"Arch of Enjoyment" (for and against Henri Lefebvre) is one of a growing collection of longish (found/erasure) archi-poems taking prose essays for their source, beginning, or archê. This one is based on an essay called "Architecture" in Henri Lefebvre's posthumous book Architecture of Enjoyment. This poem has been published both online and in print by the American Society for Aesthetics. I was asked by the editors to provide an accompanying explanation of my archi-poetry process, but readers can skip over this and go straight to the poem. I have several found-erasure poems that, like this one, convert a prose source into a poem. In each case the new poem is meant to explore more openly, intensely, and often more ambiguously (and complexly) the same or similar topics raised in the source essay. The basic premise motivating this project is that poetry is able to say much more than prose, especially on certain questions that cannot be answered easily, and on topics and themes that are fundamentally immeasurable. That poetry can be more probative, impactful, moving, and illuminating than prose, is of course not necessarily true in every case, but I find the hypothesis productive. Like my Ubu Loca archive, which relies on prose sources, the ongoing archi-poetry project is a mode of researchthe findings of which are for the reader to discover.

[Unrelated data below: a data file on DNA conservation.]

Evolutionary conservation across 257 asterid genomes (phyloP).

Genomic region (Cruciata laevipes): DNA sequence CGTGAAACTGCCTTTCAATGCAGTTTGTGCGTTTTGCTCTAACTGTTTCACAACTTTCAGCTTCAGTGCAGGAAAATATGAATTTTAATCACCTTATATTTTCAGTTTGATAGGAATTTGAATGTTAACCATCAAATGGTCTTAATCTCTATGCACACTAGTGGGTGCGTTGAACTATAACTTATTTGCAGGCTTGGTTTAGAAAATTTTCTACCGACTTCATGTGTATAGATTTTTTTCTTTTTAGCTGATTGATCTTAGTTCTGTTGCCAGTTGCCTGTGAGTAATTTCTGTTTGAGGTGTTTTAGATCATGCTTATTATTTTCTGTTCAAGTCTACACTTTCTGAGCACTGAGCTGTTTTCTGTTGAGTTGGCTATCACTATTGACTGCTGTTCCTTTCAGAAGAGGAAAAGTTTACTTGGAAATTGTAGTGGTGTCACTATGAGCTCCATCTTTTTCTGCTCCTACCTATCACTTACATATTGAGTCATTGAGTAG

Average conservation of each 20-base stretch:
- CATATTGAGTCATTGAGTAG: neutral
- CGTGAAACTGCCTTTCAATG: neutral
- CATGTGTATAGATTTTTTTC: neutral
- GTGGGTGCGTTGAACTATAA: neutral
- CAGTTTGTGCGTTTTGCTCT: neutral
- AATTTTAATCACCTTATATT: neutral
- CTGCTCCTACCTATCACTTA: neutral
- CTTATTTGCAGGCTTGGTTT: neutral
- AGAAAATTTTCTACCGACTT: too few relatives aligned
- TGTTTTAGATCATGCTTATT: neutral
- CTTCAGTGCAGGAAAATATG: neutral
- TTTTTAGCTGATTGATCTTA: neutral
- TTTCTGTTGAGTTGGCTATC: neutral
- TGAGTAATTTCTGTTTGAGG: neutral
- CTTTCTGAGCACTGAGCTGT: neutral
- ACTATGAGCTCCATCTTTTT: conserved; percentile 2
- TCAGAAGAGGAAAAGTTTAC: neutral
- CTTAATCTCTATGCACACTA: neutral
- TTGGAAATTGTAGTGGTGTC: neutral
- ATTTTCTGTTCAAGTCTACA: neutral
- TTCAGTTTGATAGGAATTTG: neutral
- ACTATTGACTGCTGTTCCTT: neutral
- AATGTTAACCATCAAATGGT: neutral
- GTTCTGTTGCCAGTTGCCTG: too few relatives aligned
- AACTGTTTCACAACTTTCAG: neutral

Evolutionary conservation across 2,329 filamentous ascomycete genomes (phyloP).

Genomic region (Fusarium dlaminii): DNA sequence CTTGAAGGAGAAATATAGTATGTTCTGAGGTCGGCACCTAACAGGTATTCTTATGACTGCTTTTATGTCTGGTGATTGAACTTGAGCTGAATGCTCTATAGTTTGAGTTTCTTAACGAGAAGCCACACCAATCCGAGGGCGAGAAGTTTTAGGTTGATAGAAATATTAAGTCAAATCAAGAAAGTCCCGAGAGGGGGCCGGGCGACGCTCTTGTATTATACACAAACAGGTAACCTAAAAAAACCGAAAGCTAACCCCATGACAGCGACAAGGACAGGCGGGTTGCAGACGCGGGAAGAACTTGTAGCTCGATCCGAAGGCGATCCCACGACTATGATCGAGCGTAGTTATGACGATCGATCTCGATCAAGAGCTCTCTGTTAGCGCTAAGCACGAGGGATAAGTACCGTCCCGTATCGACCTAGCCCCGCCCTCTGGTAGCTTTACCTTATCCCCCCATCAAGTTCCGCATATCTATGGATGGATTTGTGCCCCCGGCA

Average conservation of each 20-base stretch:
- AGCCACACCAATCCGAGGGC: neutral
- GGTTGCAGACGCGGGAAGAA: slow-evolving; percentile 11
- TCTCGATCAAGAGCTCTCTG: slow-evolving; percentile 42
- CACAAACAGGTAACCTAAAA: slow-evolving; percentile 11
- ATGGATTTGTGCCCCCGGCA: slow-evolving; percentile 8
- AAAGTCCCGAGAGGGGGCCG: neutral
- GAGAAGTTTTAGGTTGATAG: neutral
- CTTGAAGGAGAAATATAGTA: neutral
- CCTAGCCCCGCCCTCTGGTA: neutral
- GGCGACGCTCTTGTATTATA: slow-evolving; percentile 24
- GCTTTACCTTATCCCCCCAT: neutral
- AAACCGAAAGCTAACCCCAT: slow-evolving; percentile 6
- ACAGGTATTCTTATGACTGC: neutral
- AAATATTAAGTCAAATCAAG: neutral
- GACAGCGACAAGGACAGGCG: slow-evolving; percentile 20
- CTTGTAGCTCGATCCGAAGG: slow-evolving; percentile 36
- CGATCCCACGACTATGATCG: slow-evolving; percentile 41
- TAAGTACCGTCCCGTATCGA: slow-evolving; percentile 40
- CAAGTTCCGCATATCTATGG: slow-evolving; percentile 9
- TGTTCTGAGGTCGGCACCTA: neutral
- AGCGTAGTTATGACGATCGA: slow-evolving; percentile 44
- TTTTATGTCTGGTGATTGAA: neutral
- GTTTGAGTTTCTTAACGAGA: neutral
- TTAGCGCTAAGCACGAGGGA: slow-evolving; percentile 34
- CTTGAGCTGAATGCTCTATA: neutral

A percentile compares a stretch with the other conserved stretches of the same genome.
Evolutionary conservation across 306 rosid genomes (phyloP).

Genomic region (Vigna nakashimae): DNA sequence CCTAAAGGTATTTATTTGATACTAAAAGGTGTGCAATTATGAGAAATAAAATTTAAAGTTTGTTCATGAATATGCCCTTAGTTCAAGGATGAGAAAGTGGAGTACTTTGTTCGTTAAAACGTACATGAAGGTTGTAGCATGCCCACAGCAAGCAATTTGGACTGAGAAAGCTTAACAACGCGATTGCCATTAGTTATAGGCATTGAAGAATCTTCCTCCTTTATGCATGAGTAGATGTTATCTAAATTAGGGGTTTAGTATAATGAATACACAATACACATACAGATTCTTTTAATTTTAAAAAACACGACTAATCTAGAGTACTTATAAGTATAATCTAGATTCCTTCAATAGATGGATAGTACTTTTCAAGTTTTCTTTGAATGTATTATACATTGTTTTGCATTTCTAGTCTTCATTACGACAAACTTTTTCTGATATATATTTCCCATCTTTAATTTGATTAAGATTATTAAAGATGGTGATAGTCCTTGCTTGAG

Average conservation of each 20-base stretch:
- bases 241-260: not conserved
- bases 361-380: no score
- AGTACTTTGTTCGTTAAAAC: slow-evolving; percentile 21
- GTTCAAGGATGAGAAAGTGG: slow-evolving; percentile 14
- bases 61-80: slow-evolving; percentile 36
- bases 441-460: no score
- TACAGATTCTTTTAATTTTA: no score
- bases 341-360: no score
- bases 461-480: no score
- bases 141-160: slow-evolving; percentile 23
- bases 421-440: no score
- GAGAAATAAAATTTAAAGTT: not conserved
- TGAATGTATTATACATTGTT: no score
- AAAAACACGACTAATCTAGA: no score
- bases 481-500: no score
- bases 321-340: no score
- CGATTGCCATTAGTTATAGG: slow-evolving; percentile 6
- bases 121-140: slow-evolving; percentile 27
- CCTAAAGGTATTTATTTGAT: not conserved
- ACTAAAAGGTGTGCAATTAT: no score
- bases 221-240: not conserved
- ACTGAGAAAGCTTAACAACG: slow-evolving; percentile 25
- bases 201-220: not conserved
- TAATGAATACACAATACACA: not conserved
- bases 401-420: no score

My latest archi-poem “A Hunt forOptimism, in the Middle—or Thereabouts (for and against Viktor Shklovsky)” is published in the culminating issue of On Site Review #34: On Writing (Spring 2016), along with an equally compact accompanying essay, called "On Reading A Hunt for Optimism." 
 
I wish to thank Stephanie White, the editor of On Site review, for publishing three of my experimental archi-poems in recent issues, and for the many enjoyable conversations we have had over the last several years as she attempted to keep this excellent interdisciplinary magazine not only alive, but meaningful and provocative. Her knowledge, wit and expertise will be missed.


Two related archi-poems have appeared in the journal CV2 [Contemporary Verse 2: The Canadian Journal of Poetry and Critical Writing]: "Thank You Gertrude" in v37, n2 (Fall 2014) p54-56; and "Thank You Gertrude, Again" in v38, n3 (Winter 2016) p33-35. Thanks also to the editors for including me in one of Canada's longest running journals dedicated to poetry.